Off Grid Home Forums Technical Discussion Using capacitors instead of a battery

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    that’s a nice piece of equipment, but a high cost for only 130 watts. there are cheaper alternatives, but the concept is the same. it may be possible to step down in octaves of volts. converting from 70-90 volts down to 12 would pull much less current from the capacitor bank than when the bank gets down to a lower range like 15-30. my thinking is, converting from such a wide range would have inherent inefficiencies.

    EDIT: actually, thinking about it, how complex would the charge controller be to efficiently charge the capacitor bank from solar panels? you wouldn’t want 90 volts going into a dead bank, as you’d have much current loss without converting it down.


    That particular converter is designed to be used in a diesel locomotive, where the voltage is very dirty, to say the least, and fluctuates up/down constantly. I imagine that there would be alternatives much cheaper, being the source would be much cleaner..

    Through experience, it’s rare (in my situation) to use 10 amps at any given time, on the norm. All of the outlets I use are only good for 4-5 amps maximum. Even when everything is in use in a normal day, my trimetric isn’t displaying any more than 6-7 amps, even during a shower when the pump is on. Might require multiple converters for amperage limited circuits but never a need to buy batteries again..

    Ohms law.. higher voltage, less current. Capacitors hold voltage which is consumed by resistance. (Load) Higher voltage reserve means less load from the converter to feed the useable (lower) voltage loads throughout..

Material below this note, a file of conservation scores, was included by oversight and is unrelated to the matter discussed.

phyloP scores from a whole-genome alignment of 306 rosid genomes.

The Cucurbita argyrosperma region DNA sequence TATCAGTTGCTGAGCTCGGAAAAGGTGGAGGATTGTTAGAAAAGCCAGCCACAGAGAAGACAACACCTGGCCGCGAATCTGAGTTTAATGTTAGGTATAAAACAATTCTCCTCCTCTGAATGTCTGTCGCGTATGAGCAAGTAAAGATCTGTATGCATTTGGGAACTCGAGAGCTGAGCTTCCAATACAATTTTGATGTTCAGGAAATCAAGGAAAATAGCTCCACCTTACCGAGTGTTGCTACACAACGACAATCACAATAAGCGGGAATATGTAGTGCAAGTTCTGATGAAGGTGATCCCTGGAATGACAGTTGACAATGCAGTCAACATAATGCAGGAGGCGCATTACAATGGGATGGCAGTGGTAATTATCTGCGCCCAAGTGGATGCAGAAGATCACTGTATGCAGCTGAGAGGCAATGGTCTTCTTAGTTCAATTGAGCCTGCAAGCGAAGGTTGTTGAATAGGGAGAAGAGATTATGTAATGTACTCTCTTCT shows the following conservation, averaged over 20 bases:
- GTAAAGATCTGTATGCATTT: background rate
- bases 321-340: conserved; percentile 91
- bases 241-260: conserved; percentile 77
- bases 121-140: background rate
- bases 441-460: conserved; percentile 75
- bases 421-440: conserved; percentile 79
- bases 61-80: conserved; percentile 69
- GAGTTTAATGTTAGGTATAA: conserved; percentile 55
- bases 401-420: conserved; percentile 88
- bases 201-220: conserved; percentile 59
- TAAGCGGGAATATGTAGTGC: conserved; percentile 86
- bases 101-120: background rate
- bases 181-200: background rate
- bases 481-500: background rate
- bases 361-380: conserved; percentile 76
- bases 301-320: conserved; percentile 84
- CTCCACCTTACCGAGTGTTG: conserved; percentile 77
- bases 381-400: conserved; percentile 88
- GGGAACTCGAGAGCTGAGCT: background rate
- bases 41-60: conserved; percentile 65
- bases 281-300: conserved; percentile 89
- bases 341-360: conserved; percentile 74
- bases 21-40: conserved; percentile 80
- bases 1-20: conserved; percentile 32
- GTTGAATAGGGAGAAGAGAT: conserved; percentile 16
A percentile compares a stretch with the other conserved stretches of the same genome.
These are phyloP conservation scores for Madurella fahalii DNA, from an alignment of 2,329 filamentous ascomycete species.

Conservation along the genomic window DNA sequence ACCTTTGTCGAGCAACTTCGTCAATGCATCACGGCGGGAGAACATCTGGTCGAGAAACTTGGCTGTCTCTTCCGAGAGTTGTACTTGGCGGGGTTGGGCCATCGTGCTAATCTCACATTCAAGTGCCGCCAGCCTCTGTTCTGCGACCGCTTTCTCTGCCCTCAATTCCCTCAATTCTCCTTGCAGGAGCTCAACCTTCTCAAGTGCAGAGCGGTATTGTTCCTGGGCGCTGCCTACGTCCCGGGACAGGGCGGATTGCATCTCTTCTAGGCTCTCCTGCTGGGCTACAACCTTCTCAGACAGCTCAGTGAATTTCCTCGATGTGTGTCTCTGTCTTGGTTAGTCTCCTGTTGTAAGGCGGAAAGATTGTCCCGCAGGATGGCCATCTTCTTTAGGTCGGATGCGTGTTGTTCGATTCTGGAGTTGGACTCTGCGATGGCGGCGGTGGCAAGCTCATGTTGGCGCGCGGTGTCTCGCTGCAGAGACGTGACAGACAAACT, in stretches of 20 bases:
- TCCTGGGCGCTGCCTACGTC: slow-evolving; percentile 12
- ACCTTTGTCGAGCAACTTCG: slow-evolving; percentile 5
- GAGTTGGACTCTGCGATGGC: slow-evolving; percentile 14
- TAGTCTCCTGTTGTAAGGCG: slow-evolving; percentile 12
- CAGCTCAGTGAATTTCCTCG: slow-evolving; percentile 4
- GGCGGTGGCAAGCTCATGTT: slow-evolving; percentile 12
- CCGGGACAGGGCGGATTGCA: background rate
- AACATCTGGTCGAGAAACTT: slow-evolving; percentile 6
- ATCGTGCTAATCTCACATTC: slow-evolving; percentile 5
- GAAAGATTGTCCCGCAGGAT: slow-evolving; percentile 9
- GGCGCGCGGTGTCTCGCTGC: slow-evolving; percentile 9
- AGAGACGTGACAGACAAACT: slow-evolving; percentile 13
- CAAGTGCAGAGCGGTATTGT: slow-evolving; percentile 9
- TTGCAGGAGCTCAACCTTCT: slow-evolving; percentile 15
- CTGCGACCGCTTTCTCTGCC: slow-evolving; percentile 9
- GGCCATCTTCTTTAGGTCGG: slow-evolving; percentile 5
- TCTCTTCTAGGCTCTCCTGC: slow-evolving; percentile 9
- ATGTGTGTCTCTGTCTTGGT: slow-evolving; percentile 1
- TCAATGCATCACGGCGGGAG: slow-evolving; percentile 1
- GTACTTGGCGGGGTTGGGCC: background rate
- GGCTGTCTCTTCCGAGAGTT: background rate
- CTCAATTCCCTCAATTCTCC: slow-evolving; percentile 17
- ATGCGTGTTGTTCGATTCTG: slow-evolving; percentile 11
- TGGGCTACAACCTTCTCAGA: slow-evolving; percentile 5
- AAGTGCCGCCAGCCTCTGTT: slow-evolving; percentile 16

One wouldn’t need a controller. Just a blocking diode to avoid the stored voltage from going back out to the panels at night from the capacitors..

    The open circuit voltage of the panels comes into play. Most 12 volt panels have an open circuit voltage of ~21-22 volts. (no load) Using 22 volts as an example, 5 in series would be 110 volts D.C. The capacitor bank would need to handle at least 110 volts. When the capacitors were fully charged, it would show as an open circuit to the panels. The amount of panels (current/wattage) would define how fast the capacitors would charge as long as they were kept (in this case) in groups of 5 connected in series and combined in parallel. The individual panels should be designed to withstand the current that they make. The wiring to the capacitors should be designed to carry the current produced by the panels per distance and lowest possible voltage.. (lower limit of the converter)

    Also, in this case, a gasoline back up generator could be adjusted to charge the capacitor bank directly @ 110 v.d.c. Adjust the R.P.M.’s down to 110 v.a.c. and put a full wave rectifier Inline.. Simple! The c.p s. (cycles per second) wouldn’t matter..


    Idle Current: (including power “on” indicator light) approx. 50 mA

    Efficiency: 85% – typical.

    Batteries are only 80% efficient..

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